Ty Flood, a Herricks School District fifth grader who a few years ago enjoyed playing baseball and running with friends, will soon need a wheelchair full time.
Ty, who remains a devout Yankees fan, suffers from Duchenne muscular dystrophy, and to prepare for his wheelchair, his family will need to make major renovations to their home.
So on April 1, Memories Bar and Grill will host a fundraiser to benefit the family of 10-year-old Ty and help pay for the renovations they need to remain in their home.
Due to the chronic degenerative disease, Ty, who already uses a wheelchair at school, will soon be entirely wheelchair dependent. Most children with the disorder are in wheelchairs by age 10 to 12.
To accommodate the change, the Floods would need to build two bedrooms and a handicap-accessible bathroom on the ground floor, make their Williston Park home’s layout more wheelchair-friendly and purchase a vehicle capable of loading a mechanical wheelchair.
Without making those changes, and without some financial support to pursue them, the family would need to relocate, said Jen Stanza, an organizer of the fundraiser whose daughters go to the Center Street School with the Floods.
“They would have to remove their kids from school. They have their friends here,” Stanza said. “They’re such good-hearted people…they really don’t want to uproot them. Life is hard enough for them.”
The fundraiser, which starts at 7 p.m. at Memories Bar and Grill at 121 Hillside Ave., will include raffle baskets, a 50/50 raffle and live music by the band Harpers Ferry. All of the proceeds from the $20 cover at the door go directly to the Flood family.
People who are unable to attend the fundraiser may make tax-deductible or direct contributions at www.tyfloodfund.org. More information about Ty and the Floods is also available on the website.
“The support we’ve received, everybody jumping on board to do what they can do to help us out, it’s wonderful,” said Ty’s mother, Beth Flood. “Words can’t describe how me and my husband feel about what they’re doing for us.”
Duchenne muscular dystrophy leads to a slow weakening and eventual wasting of the muscles. Symptoms can begin as early as infancy but are generally visible by or before age six.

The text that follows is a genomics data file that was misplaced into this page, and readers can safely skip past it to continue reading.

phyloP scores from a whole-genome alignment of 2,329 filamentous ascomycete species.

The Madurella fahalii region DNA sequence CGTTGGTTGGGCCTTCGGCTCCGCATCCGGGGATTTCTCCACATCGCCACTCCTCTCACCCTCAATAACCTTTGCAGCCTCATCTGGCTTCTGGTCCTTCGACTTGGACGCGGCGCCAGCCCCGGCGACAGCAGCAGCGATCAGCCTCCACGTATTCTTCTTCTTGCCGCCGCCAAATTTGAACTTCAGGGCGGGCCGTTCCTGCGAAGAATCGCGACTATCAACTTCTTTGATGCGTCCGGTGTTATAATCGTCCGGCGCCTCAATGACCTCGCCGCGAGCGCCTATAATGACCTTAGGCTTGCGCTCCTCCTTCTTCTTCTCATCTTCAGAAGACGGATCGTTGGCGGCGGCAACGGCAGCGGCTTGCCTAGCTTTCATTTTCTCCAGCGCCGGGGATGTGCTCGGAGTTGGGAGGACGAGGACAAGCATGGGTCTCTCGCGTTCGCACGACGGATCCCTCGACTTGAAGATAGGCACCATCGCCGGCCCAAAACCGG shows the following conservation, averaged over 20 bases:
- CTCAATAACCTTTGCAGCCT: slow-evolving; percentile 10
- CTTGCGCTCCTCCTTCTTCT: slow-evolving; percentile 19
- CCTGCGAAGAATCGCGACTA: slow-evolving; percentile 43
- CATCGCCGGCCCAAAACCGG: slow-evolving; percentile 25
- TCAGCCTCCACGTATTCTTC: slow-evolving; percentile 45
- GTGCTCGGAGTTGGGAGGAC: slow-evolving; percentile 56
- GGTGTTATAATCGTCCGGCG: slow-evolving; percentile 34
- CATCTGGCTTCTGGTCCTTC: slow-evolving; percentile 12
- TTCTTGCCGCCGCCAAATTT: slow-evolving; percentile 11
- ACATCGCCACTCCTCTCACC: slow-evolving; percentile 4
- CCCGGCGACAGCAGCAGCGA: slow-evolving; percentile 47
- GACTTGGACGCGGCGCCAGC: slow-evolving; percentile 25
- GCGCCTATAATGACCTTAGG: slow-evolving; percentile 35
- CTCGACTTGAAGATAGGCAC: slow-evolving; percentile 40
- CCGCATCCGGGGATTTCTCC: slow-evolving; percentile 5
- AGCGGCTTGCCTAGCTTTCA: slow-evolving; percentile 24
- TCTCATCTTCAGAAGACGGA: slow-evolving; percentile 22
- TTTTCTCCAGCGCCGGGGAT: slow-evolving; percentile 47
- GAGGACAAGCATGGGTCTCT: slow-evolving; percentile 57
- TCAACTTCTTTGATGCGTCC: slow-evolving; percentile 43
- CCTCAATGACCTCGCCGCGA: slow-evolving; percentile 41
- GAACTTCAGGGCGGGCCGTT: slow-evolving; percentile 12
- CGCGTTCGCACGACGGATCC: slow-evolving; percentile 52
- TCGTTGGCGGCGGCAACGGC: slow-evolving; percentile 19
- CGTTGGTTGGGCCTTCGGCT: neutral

Beth said Ty has a tight-knit group of friends at the Center Street School, many of whom he’s known since kindergarten, when he could run and play baseball.
“He has a crew… he has a group of set friends and they all love Ty. He’ll have his friends over and they love hanging out with him. Really nice young boys,” Beth Flood said. “I think it would be devastating for him to leave, to lose friends that he knows.”
Though Ty can no longer play Little League – a photograph on the fundraiser website depicts him shagging a ball from the outfield – Beth Flood said he is still an avid sports fan. He especially enjoys rooting for the Islanders and Yankees, for whom his favorite player is the now-retired Derek Jeter.
“He probably knows the stats of every player that’s out there,” she said. “Even on his iPad he follows who’s going to be traded, who’s doing this…sometimes he’s too smart for his own good.”
Like many young boys, Ty also enjoys playing video games, she said.
The Floods’ two younger daughters also attend Center Street School, and Ty will attend Herricks Middle School next year.
Beth, who left her career to care for Ty, said the Herricks School District has been responsive and supportive in accommodating Ty, another reason the family would like to stay in Williston Park.
“After our third daughter was born about the same time Ty was diagnosed, it was in the best interest to take care of Ty and his needs that I’ve had to stop working,” Beth said.
Timothy Flood, Ty’s father, is a veteran special agent at Homeland Security Investigations, with 26 years of service, according to the fundraiser website.
“I love the family – Ty has a special place in my heart,” Stanza said. “They’re always willing to help people who are in crisis and need. They’re good people and I want to see them stay.”